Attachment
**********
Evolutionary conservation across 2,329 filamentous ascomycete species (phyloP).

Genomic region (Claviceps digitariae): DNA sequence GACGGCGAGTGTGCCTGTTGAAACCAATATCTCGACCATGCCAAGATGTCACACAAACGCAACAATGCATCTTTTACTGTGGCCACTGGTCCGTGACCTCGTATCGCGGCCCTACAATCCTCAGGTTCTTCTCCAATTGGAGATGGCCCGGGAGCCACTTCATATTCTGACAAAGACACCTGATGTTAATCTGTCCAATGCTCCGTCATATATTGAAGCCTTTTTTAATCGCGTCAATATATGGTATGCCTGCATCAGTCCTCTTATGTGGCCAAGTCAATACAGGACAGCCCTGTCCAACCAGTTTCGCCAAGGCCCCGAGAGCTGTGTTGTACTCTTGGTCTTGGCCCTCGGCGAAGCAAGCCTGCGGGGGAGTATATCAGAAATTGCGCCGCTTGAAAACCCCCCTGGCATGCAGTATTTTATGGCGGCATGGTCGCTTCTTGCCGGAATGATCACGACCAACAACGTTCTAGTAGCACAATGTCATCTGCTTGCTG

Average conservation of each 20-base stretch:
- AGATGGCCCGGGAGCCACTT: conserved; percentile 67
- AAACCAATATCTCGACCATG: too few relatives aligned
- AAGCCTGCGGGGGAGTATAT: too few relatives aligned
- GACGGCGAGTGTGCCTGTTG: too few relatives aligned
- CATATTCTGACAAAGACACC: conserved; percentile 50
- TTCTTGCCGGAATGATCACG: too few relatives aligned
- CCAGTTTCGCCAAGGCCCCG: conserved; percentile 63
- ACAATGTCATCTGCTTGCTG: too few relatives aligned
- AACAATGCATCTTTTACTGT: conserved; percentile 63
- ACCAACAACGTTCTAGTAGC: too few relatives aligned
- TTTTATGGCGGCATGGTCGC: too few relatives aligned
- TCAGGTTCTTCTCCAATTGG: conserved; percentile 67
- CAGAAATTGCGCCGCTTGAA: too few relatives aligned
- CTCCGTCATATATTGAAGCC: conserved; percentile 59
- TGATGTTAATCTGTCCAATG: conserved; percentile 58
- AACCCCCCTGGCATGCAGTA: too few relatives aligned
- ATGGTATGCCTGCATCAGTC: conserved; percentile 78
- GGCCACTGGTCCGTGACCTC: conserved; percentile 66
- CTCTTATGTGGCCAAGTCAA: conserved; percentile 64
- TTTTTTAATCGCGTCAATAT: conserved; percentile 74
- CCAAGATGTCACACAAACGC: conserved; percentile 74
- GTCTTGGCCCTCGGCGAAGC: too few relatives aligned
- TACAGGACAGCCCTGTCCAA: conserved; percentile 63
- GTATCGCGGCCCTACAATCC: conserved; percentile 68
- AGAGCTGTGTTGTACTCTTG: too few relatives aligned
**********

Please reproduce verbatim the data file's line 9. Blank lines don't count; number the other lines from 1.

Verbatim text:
- TTCTTGCCGGAATGATCACG: too few relatives aligned